This isn’t about politics. There are writers on the Hub who strongly disagree with my opinions on some important matters. Some of these people are my friends. They don’t call me names or make crude comments about me. We share at least one common goal, creating a better world for autistic people. I value these relationships I have with people whose values differ from mine. The people I consider my friends are not bullies.

For anyone who has missed it, one or more Autism Hub members have expressed their ethics and support of human rights by defaming, bullying and harassing other autistics. While others have left the Hub or stopped blogging altogether because of this and similar incidents, the offenders remain. The most recent incident has been especially egregious.

And where have I been? I have not written anything here for two months now. There are two main reasons for this. I have been struggling to keep up with my classes, job, and other responsibilities. There are times when I cannot do everything I need to do, and this has been the case for awhile. With summer approaching, I look forward to having more time to write. The second reason is related to conflict within the “community.” I have seen things that have caused me to question my allegiance to groups I have supported in the past; this has been a time of reflection and refocusing. Perhaps this latest instance of bullying on the Hub is the second bookend flanking these volumes of thought.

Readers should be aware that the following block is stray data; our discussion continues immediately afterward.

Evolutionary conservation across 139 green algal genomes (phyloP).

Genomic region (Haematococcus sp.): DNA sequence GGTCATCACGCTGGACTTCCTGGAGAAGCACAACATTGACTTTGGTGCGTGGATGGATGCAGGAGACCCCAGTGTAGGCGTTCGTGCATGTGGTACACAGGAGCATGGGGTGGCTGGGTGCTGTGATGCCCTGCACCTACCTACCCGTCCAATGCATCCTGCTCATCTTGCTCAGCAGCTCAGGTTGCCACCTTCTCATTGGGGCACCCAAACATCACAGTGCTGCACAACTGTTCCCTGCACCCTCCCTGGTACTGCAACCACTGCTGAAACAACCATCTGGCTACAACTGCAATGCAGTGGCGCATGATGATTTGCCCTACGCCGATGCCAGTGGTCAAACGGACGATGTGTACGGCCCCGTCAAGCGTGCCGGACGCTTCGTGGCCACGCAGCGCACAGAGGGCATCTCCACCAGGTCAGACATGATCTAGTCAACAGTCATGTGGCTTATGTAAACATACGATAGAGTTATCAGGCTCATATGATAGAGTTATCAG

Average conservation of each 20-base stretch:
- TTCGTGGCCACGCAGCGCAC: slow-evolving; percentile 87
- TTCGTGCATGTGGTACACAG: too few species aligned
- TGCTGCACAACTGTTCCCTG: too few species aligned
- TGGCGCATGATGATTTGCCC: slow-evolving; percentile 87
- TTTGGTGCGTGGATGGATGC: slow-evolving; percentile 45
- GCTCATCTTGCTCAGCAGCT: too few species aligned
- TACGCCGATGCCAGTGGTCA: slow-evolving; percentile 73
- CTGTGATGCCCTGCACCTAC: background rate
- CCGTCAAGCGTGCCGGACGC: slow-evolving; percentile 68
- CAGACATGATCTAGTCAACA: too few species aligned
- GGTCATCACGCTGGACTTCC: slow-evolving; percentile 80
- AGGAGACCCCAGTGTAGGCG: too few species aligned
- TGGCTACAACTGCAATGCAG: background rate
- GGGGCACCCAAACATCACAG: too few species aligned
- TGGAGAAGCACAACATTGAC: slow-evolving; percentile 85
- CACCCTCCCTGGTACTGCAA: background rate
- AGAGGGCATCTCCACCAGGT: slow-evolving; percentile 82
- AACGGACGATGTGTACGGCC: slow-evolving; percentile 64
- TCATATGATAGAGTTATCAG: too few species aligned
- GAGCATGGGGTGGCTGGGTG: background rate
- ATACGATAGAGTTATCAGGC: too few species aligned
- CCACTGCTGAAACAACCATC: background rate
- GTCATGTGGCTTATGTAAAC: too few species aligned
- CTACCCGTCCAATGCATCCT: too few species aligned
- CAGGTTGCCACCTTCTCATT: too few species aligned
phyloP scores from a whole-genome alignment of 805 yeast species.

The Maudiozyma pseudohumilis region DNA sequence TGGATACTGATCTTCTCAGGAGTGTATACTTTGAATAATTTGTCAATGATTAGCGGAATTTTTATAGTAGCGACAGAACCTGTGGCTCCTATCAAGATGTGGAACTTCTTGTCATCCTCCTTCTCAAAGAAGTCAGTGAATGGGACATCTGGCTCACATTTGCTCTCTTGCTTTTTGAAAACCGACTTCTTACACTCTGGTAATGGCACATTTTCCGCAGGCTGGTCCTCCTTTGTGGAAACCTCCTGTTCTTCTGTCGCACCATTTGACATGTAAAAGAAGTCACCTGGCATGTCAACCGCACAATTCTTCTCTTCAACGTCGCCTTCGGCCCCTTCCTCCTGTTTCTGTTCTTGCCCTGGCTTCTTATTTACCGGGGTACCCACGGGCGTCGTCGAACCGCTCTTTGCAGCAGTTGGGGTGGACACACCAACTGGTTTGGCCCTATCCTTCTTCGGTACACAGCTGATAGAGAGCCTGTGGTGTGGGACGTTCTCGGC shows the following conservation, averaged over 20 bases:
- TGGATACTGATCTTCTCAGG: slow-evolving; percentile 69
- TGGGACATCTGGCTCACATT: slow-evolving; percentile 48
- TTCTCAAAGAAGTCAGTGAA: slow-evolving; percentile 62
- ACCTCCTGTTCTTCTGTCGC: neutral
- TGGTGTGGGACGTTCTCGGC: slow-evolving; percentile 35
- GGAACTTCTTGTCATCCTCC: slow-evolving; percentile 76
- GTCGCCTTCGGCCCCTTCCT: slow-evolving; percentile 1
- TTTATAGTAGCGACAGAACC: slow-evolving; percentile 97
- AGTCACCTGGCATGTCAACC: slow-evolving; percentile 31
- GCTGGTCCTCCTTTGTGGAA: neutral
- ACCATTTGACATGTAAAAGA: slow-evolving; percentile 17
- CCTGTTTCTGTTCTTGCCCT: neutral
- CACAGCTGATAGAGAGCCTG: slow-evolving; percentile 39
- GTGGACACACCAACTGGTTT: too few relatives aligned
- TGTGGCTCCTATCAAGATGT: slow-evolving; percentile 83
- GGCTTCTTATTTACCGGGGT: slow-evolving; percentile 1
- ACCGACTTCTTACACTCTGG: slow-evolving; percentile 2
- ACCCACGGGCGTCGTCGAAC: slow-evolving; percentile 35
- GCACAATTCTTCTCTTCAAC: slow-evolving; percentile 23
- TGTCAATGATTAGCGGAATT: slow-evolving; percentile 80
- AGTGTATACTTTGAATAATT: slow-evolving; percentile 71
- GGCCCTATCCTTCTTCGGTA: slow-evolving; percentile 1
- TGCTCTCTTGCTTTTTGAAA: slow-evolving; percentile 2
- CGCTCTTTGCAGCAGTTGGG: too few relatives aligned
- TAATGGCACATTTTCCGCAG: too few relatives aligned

This is not the first time something like this has happened, and I should have taken a stand long ago. I hereby request that my blog be removed from Autism Hub. It’s not a good fit for me anymore. While I believe in and support freedom of speech for all, I do not wish to have my name associated with statements which intentionally harm people. Sure, maybe, probably, it is just a page of links. But I cannot in good conscience remain there, knowing that my choice to do so might be seen to support one sort of bigotry in the pursuit of ending another. There are enough people out there claiming that all autistic self-advocates are hypocrites. If such accusations make me more vigilant against such failings, so much the better.

To Kowalski, and to all others who have been victimized by similar behaviors in the past, I apologize for taking so long to say this. That was a sort of silence that wasn’t okay.

Readers: If you normally access this blog through Autism Hub, and would like to continue reading, please subscribe to the feed or bookmark me. It is my intention that there will be more things to read here in the near future.